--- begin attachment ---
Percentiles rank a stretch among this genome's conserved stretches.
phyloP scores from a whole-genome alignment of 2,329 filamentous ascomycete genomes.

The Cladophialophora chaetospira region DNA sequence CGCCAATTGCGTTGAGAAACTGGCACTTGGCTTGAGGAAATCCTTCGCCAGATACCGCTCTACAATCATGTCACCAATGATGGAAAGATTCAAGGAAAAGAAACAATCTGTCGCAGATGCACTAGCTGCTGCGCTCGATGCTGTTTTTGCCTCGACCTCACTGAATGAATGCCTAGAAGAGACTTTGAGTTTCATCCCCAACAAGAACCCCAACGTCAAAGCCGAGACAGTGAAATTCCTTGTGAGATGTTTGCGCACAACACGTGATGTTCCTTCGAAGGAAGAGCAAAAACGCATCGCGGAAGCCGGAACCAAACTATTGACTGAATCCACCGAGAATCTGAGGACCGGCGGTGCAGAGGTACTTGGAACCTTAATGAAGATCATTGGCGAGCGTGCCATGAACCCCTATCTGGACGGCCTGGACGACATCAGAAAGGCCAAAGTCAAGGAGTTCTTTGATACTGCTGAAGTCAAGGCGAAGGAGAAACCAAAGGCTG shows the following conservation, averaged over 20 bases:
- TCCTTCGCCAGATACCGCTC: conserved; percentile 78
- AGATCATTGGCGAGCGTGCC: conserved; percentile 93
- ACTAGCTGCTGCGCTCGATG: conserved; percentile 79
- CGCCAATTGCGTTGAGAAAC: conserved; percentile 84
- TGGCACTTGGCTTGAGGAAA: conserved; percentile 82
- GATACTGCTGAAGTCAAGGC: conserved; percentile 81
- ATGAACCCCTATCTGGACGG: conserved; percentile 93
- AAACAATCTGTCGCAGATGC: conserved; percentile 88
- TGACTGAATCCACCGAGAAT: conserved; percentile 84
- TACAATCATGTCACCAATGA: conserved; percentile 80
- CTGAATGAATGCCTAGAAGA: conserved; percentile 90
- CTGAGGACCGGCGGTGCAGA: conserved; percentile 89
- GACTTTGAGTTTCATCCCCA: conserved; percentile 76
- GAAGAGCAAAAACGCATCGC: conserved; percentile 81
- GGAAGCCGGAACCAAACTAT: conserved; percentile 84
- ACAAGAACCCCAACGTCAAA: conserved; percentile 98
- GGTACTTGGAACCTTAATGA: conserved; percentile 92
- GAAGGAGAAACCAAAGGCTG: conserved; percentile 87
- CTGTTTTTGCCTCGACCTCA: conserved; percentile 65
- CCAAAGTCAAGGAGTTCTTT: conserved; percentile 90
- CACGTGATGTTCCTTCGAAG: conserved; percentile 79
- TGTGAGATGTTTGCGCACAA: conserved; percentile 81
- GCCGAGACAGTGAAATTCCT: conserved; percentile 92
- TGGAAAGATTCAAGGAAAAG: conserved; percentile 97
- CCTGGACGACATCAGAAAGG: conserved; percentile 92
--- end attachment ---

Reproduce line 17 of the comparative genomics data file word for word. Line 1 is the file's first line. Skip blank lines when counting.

- GAAGAGCAAAAACGCATCGC: conserved; percentile 81